Why is Baz Ashmawy trying to kill his mammy?

Ashmawy had entered a lull in his career when he had the idea of taking Nancy (71), his long-suffering mother, skydiving, warplane flying and sitting on crocodiles for Sky TV

Stop or my mammy will shoot: Baz Ashmawy and his mother, Nancy (71)

Stop or my mammy will shoot: Baz Ashmawy and his mother, Nancy (71)

Tue, Aug 19, 2014, 01:00

Four years doesn’t sound like a significant stretch, and yet, through the topsy-turvy kaleidoscope of showbiz, it can amount to several lifetimes. Sure enough, TV presenter Baz Ashmawy has had quite an eventful time since 2010: there’s been the birth of his two daughters, a drink-driving charge, a brief suspension from RTÉ, a double-lung operation, and the cancellation of a radio show. The way the media tells it, Ashmawy’s career has lay fallow of late, but there has been plenty of elbow grease employed behind the scenes.

“I was walking my daughter to school one day, and one of the papers wrote about it and called me a stay-at-home dad,” he says, still seemingly irked. “I wouldn’t mind, but I was slaving away on production ideas, pitching away to broadcasters, wanting to get something going.”

After a few frustrating nearly-rans, he finally appears to have hit gold with his new TV project. The winning formula was closer to home than he thought. The pithily titled 50 Ways to Kill Your Mammy stars Ashmawy and his own mother, Nancy (71) as they travel the world and undertake an eye-popping array of daredevil feats together. There is skydiving, warplane flying, sitting on crocodiles, zip-lining and a ladyboy show in Bangkok thrown in for good measure. The Sky TV production, which airs this month in the UK and Ireland, is in the same guerrilla-style vein as previous Ashmawy projects How Low Can You Go? and Baz’s Culture Clash. Already, there is industry chatter that 50 Ways hits the same notes as another cultish Sky offering, An Idiot Abroad.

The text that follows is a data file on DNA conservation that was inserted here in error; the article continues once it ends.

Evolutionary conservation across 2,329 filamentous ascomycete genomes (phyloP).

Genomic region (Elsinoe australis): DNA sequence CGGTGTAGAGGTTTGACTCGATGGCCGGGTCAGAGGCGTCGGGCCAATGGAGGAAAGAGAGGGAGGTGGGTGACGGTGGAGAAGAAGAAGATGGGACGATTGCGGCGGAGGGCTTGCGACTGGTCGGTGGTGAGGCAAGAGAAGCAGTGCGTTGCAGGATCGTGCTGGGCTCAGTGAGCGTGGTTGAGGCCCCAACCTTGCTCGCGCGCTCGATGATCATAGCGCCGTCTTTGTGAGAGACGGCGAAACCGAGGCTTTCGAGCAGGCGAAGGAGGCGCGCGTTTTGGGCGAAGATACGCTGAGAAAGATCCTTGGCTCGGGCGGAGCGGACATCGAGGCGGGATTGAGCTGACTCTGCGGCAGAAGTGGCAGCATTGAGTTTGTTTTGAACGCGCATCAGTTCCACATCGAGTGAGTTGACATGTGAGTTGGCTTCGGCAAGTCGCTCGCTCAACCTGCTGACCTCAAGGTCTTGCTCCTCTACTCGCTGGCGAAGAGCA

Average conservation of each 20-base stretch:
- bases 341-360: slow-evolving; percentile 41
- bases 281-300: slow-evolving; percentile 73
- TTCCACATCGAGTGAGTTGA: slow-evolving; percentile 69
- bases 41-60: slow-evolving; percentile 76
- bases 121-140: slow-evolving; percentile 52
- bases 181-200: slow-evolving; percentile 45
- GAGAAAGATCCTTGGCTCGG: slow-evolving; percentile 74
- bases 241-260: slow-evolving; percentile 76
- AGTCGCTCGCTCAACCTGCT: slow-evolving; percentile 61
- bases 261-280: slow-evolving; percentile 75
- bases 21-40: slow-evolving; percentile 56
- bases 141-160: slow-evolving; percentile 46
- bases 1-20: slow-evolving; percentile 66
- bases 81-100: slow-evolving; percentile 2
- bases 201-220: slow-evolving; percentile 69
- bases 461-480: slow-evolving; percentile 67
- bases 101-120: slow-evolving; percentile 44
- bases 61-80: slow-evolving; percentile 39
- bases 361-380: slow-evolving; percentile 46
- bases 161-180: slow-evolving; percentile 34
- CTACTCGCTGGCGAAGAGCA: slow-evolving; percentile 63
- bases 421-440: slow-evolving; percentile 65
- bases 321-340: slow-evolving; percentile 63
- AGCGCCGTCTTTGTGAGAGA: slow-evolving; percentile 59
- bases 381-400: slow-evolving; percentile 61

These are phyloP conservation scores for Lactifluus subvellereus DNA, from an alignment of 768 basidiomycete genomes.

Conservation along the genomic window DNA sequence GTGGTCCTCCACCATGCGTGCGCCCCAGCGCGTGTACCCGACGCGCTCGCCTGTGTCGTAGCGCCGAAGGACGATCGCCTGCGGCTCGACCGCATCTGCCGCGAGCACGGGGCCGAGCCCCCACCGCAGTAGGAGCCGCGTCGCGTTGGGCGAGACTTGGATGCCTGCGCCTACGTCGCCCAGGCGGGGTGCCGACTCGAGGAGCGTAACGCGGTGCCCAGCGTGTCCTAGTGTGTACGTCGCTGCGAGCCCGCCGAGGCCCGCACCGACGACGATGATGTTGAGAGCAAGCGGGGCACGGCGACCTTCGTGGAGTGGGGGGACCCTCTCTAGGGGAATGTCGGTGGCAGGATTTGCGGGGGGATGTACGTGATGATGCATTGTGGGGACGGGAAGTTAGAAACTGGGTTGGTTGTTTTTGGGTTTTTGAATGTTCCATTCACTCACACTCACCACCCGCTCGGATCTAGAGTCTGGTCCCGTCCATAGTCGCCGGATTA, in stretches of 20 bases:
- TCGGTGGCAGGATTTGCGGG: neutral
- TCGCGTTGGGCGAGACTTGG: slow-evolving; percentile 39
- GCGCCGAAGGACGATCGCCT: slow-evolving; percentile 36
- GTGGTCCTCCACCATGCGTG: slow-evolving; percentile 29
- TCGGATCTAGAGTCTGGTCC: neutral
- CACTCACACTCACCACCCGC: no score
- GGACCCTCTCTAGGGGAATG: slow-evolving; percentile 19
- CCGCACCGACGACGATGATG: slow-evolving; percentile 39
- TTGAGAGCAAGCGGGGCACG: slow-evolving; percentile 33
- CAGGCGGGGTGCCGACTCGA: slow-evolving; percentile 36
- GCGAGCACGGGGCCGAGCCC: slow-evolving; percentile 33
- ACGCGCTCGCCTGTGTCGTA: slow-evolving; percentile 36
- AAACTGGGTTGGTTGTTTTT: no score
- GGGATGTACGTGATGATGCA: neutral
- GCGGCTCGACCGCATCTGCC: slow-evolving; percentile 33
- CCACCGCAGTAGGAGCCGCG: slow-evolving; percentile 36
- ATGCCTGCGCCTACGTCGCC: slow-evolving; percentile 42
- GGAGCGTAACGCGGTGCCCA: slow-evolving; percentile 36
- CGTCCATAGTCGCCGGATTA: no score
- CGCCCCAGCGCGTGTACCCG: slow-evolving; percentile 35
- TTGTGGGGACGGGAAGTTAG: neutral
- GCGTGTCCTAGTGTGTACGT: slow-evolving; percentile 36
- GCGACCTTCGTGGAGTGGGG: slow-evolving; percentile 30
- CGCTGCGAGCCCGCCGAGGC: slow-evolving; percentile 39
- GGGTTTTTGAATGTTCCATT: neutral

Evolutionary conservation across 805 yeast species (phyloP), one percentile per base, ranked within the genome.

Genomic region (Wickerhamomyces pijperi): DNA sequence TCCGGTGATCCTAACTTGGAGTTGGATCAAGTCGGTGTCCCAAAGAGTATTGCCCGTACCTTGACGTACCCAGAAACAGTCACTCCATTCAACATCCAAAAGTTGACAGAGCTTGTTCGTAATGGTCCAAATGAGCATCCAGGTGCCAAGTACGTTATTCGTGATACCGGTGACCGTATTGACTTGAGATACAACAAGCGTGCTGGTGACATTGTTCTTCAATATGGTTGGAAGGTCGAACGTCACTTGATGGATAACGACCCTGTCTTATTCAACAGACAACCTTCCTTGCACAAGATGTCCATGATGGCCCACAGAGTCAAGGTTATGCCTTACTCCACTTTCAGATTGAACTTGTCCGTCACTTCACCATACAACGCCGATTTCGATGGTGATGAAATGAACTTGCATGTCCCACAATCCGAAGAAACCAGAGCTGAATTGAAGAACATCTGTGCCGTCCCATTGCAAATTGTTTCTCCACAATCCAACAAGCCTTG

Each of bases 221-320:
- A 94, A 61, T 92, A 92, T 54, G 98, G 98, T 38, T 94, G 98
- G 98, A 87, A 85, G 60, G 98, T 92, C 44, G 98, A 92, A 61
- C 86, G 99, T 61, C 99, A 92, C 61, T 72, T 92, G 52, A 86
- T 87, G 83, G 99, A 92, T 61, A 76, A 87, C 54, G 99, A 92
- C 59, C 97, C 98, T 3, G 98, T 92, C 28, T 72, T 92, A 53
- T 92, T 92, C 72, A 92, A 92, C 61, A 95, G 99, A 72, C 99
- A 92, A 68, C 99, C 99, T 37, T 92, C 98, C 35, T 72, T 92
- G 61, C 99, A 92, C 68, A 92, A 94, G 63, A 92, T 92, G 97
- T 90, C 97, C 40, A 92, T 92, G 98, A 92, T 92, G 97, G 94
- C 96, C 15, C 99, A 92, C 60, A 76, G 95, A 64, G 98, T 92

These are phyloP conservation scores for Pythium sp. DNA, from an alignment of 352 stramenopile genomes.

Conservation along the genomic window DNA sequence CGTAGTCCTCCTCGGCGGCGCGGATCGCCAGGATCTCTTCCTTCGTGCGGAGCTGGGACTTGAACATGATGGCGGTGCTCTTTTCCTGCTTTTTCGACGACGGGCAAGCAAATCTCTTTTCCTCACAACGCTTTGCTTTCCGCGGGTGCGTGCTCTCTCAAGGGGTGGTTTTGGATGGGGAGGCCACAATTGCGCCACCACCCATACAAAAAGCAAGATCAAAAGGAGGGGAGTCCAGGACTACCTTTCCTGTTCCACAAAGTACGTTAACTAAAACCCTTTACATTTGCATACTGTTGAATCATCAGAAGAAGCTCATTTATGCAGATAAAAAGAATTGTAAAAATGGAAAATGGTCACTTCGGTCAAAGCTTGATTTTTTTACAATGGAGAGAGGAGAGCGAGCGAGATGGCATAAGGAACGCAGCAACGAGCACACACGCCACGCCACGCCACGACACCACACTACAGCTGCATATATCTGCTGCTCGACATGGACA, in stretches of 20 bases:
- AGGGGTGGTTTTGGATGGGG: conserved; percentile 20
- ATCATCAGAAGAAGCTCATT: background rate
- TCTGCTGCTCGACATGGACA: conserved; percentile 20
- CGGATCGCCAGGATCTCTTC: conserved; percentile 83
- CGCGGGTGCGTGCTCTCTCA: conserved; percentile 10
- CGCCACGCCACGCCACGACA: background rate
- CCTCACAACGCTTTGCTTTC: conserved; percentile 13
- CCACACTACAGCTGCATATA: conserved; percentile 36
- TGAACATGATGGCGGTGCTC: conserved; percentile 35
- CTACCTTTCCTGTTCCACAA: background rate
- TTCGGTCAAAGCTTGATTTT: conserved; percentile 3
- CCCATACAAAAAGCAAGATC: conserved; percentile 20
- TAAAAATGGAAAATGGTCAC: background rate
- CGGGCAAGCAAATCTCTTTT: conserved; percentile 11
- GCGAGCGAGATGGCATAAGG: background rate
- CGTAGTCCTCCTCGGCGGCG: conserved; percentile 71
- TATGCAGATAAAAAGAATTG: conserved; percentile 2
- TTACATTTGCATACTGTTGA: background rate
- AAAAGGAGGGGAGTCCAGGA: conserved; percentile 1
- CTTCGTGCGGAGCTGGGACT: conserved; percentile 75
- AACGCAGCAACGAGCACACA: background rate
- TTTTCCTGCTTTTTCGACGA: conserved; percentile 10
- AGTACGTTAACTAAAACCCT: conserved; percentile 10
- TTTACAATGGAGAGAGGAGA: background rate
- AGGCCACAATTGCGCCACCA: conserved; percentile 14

Ashmawy happened upon the idea to put his own mum centre-stage by chance, after Nancy expressed an interest in skydiving (she had heard a radio item about skydiving nuns). Yet at the heart of the swashbuckling spectacle of 50 Ways lies something much more human and personal: the complex, sometimes imperfect relationship between mother and son. Whatever about watching a pensioner skydive, Nancy’s candid and unfiltered reactions are proving to be the project’s lifeblood.

“People keep saying, ‘You won’t be the star of this’, and I’m not disputing that,” says Ashmawy. “Essentially she’s a very Irish mammy. I remember when things would get heated in the production meetings, and Mum would come in and be like, ‘You mind your language’.”


Nancy in Gadafy’s Libya

But in many ways, Nancy is far from your common-or-garden Irish mammy. Nancy, who is originally from Avoca, trained as a nurse and midwife before moving to Libya in the early 1970s for work. Amid Gadafy’s regime and revolution, she met Ashmawy’s father, an Egyptian accountant. In 1975, Baz – born Ahmed Bacyl Ashmawy – was born in Tripoli. The three lived in Cairo before moving to Dublin in 1981.

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